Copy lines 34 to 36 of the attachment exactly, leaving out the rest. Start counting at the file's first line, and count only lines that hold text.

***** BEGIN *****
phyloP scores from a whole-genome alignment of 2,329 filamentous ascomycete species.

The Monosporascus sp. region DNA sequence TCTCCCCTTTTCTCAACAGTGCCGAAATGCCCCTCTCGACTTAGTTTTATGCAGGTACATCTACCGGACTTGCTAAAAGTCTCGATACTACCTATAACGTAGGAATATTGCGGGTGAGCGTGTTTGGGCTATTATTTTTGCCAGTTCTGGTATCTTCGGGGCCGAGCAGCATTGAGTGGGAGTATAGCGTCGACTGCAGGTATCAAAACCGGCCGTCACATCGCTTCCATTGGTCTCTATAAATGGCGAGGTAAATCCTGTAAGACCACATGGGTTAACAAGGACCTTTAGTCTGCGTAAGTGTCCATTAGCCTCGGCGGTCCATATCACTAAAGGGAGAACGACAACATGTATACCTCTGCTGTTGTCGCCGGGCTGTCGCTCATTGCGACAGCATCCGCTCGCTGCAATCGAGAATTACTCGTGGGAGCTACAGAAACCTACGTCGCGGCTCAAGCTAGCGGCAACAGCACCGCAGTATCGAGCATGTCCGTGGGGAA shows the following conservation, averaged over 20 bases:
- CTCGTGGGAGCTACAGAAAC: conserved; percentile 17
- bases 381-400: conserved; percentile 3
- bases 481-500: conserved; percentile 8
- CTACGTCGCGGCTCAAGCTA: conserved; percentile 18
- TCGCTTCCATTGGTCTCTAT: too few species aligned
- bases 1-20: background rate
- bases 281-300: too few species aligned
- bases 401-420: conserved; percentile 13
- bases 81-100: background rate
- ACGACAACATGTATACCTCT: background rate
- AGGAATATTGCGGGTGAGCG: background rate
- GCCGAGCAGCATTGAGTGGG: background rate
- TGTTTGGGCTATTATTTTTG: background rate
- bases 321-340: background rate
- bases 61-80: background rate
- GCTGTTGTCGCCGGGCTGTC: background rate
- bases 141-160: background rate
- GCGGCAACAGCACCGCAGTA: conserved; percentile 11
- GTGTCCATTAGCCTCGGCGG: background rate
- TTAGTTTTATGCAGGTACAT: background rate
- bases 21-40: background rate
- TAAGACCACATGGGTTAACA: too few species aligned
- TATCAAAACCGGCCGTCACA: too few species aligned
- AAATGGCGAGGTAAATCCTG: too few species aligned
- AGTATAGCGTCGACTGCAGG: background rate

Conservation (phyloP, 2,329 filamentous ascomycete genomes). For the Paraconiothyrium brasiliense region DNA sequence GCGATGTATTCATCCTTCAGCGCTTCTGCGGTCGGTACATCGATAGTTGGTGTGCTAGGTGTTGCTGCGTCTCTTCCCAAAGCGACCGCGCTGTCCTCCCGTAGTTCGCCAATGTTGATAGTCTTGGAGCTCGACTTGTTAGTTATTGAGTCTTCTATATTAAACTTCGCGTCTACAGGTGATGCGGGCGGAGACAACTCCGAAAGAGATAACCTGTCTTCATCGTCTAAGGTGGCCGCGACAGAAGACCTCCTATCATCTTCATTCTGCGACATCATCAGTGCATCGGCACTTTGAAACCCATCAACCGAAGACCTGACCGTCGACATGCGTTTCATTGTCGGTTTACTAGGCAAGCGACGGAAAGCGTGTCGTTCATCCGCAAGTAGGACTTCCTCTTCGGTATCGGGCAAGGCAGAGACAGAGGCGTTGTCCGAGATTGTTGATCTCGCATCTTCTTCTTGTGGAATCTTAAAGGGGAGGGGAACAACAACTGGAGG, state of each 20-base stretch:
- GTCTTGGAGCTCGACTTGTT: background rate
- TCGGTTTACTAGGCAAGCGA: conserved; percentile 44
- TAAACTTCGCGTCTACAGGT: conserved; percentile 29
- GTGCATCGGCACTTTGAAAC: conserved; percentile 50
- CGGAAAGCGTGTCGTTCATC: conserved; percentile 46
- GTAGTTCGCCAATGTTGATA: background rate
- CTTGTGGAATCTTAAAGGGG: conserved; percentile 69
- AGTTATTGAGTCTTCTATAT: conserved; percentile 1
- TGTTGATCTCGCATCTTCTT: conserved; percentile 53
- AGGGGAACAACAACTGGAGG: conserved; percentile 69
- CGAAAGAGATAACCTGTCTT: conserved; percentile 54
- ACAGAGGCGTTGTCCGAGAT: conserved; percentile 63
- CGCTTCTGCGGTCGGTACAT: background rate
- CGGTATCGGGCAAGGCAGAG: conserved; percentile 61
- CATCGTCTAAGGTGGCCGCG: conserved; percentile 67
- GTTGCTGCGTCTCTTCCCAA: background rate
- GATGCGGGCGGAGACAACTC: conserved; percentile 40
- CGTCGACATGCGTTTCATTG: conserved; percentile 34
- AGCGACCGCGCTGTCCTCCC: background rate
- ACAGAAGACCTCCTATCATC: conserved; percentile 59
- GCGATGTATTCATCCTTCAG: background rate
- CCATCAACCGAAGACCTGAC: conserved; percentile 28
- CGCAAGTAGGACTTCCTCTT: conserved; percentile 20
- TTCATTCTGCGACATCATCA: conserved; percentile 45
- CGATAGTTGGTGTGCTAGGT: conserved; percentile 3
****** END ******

- GTAGTTCGCCAATGTTGATA: background rate
- CTTGTGGAATCTTAAAGGGG: conserved; percentile 69
- AGTTATTGAGTCTTCTATAT: conserved; percentile 1